The city of Owensboro is preparing to take on its next revitalization project for the next five years: the northwest neighborhood.

Abby Shelton, community development director, unveiled several details about the upcoming revitalization effort during a Citizen Advisory Committee meeting Monday.

Down payment assistance, exterior rehabilitation of homes and general beautification are some suggested projects the city can undertake for the next half-decade.

“We all know that when you leave downtown and kind of hit the Walnut Street area, we’re in a different world,” she said. “So we want to focus on that.”

The proposed boundaries of the new revitalization district, which is named the Northwest Neighborhood Revitalization Strategy Area, will include the areas of Walnut Street in the east, West Fifth Street in the south, Ewing Road in the west and the city limits at the Ohio River in the north.

Owensboro is hoping to improve the area with federal money through the Community Development Block Grant and HOME Investment Partnerships Program, which are both managed by the United States Department of Housing and Urban Development (HUD) and are used to build or beautify structures. Owensboro used the same federal programs for the Triplett Twist district revitalization efforts, which began in 2015 and will end in June.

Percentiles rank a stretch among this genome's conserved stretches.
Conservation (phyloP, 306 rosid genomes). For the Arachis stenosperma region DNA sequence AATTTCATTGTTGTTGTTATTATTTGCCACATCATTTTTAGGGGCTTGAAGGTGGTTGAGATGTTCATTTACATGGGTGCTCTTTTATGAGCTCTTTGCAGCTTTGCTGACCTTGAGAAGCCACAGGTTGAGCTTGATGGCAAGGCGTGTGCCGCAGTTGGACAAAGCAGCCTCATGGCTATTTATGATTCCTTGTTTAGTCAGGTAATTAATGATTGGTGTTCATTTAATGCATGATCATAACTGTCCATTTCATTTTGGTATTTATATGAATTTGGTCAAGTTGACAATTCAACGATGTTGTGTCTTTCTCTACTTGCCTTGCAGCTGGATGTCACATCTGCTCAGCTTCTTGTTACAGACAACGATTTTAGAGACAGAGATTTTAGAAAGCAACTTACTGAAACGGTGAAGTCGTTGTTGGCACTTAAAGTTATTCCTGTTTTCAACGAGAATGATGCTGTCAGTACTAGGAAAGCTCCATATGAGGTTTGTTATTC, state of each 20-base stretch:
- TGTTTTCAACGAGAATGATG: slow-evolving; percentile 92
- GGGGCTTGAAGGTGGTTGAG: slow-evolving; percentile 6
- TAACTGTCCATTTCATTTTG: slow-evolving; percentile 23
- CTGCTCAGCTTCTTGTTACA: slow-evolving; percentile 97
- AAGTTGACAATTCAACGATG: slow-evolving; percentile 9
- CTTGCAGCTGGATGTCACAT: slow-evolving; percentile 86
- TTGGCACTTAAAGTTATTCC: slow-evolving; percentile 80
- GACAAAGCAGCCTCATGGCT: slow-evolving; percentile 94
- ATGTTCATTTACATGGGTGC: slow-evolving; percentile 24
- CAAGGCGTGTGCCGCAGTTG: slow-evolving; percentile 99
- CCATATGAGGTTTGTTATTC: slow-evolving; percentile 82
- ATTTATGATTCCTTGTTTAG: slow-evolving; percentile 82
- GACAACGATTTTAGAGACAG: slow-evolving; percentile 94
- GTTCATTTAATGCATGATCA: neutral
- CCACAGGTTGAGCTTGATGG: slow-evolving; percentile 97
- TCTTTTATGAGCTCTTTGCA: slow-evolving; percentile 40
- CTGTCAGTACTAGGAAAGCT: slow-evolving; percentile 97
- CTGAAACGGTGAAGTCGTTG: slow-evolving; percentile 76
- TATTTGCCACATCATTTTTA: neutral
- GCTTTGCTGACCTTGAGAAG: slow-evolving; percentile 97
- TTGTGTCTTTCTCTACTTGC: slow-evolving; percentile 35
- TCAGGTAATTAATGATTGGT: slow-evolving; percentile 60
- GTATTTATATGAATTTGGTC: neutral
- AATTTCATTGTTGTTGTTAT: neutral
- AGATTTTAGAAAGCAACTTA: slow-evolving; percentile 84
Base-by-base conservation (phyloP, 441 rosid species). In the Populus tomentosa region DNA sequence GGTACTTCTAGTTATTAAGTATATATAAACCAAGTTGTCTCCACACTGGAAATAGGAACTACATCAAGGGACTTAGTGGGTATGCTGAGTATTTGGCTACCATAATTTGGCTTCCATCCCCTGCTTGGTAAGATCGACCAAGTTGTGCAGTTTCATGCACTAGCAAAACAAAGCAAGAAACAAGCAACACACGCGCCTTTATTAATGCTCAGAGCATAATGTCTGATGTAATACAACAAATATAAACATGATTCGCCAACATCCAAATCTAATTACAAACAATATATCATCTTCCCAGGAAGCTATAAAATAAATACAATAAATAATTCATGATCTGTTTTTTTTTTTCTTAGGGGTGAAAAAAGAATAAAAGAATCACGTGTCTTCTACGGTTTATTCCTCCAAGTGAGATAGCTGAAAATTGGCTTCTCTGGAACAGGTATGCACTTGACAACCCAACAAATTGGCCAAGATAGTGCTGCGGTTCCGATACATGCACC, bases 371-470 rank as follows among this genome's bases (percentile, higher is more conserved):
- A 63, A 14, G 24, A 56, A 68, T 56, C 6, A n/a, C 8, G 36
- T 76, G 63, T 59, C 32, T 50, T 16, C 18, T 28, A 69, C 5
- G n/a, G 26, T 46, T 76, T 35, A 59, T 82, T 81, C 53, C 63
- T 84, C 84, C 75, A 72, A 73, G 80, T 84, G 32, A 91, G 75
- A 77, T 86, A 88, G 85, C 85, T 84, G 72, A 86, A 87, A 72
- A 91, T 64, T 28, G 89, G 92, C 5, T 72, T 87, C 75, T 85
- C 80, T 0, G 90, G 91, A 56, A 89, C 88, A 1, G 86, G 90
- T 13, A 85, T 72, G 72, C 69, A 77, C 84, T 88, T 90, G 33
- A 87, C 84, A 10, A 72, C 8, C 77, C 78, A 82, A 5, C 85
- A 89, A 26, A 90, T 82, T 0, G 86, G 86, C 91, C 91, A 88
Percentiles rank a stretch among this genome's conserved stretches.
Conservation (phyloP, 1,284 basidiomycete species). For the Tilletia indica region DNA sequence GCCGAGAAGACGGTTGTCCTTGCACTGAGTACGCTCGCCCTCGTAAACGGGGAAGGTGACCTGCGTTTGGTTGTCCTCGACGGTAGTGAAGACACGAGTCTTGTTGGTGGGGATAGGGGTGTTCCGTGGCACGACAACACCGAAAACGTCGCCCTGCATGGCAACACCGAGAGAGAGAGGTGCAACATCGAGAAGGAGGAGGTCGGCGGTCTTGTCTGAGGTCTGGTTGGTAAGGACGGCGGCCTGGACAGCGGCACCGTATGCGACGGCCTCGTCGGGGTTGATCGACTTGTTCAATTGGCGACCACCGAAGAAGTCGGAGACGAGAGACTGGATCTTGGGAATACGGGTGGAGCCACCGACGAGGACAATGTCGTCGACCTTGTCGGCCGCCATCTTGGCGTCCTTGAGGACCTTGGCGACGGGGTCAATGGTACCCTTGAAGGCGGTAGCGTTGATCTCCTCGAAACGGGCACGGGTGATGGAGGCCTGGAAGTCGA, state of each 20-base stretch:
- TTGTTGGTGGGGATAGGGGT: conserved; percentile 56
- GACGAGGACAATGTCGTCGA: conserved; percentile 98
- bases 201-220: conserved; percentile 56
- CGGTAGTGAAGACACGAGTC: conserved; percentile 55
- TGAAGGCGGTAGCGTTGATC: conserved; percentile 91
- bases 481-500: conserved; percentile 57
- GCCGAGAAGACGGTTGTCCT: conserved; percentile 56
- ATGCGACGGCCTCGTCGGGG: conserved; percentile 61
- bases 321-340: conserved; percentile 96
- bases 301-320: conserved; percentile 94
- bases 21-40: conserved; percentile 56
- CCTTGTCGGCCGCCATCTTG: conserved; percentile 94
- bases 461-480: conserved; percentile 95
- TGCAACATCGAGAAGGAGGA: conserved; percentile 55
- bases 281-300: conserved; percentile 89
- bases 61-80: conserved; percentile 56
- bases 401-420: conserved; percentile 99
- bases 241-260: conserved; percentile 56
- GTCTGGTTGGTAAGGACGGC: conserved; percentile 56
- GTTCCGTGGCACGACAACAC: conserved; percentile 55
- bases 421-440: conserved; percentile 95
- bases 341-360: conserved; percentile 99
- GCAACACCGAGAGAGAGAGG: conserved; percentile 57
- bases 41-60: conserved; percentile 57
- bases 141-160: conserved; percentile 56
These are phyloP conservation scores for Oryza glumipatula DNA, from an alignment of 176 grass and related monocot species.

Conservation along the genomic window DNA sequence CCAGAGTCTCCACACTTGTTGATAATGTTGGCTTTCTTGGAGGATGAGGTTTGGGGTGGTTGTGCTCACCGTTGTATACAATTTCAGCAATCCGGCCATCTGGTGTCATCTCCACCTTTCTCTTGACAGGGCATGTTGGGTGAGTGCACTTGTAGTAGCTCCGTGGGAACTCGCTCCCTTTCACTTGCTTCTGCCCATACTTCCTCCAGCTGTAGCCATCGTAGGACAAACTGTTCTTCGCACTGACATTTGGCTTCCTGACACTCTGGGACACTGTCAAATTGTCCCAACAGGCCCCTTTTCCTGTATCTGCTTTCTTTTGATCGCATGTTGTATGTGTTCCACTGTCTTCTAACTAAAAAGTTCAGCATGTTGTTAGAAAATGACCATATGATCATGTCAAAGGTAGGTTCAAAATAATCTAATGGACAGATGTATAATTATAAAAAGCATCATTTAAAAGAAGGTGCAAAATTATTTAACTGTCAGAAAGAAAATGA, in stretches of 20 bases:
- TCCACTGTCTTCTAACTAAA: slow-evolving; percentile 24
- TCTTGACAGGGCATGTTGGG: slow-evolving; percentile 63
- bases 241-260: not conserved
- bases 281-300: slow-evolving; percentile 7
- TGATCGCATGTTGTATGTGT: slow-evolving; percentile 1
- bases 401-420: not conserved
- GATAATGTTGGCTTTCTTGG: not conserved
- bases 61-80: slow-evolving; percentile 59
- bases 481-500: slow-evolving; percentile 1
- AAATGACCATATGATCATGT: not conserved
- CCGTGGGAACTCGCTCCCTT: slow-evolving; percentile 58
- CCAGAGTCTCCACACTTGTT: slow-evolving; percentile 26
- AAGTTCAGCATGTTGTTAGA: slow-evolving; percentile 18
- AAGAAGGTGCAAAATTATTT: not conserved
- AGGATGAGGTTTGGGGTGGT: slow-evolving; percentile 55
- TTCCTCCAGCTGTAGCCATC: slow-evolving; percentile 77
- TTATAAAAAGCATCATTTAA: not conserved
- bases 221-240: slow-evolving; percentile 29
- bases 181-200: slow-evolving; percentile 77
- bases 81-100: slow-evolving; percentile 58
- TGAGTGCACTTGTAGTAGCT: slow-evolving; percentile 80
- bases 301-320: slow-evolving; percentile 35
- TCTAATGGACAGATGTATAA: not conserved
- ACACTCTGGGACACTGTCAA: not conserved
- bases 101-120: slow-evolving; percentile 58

The city hopes to get more than $7 million in private and public money to improve the section of town, which is projected to increase the property values in the area by about $2 million at the end of the five years.

According to a presentation by Shelton, the Northwest Neighborhood Revitalization Strategy Area is home to more than 700 single-family homes and more than 80 commercial buildings.

Numerous property owners and residents were in attendance at Monday’s meeting.

While some public comments pertained to questions about the revitalization efforts and educating the public about the upcoming programs, at least one Owensboro property manager was looking forward to the changes to the neighborhood.

“It’s a rough neighborhood. “I’ve had to replace windows that were shot out. I’ve had to call the cops” to have people kicked out of houses that were squatting, said one attendee who refused to give his identity.

In order to receive federal funding, a Consolidated Plan must be submitted to HUD. The Consolidated Plan is the framework for the next five years. The Consolidated Plan is accompanied by an Annual Action Plan, which provides a summary of the revitalization efforts on a year-to-year basis.

The city has facilitated about $35 million of federal and private money in revitalizing numerous neighborhoods since 2000, including Mechanicsville, Old Germantown District and the Baptisttown neighborhoods.

The city plans to submit the Consolidated and Annual Action Plan to HUD on May 8.

Shelton will present both plans to the city commission during a March 10 work session. Residents can send verbal and written comments about possible improvements to Shelton at 270-687-8658 or sheltonam@

Trey Crumbie, 270-691-7297,

Trey Crumbie, 270-691-7297,

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